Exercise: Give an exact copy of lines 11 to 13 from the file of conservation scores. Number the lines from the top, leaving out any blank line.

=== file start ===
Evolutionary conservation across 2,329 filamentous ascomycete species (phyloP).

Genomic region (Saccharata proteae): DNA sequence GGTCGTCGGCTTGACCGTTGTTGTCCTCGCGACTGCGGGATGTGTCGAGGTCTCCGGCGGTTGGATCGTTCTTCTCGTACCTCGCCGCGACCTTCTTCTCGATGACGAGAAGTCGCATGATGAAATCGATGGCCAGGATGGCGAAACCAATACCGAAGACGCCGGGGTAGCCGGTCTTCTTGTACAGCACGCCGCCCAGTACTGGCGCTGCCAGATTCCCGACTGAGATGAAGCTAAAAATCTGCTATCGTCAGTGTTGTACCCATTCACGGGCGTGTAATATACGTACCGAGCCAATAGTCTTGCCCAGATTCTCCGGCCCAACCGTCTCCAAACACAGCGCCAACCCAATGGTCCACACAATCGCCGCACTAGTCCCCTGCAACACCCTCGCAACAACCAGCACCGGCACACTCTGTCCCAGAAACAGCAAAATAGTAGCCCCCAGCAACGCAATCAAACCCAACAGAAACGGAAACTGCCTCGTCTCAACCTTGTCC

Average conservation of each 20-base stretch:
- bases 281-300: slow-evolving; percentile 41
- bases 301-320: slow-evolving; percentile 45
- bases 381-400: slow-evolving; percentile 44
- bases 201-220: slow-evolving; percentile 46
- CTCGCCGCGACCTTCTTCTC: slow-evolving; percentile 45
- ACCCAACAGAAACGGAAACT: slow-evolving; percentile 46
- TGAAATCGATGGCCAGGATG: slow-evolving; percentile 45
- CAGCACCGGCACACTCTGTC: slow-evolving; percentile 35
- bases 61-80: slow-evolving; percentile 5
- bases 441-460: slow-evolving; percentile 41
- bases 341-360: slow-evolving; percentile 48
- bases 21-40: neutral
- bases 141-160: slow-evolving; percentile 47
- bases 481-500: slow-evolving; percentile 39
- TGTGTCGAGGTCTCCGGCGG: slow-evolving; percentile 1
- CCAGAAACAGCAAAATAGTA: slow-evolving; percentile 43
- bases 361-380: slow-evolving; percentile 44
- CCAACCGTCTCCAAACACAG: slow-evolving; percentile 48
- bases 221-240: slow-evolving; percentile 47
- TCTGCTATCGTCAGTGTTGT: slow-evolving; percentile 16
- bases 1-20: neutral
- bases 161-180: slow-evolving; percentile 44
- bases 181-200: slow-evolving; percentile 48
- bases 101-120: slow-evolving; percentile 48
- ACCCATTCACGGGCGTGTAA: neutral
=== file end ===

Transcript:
- CAGCACCGGCACACTCTGTC: slow-evolving; percentile 35
- bases 61-80: slow-evolving; percentile 5
- bases 441-460: slow-evolving; percentile 41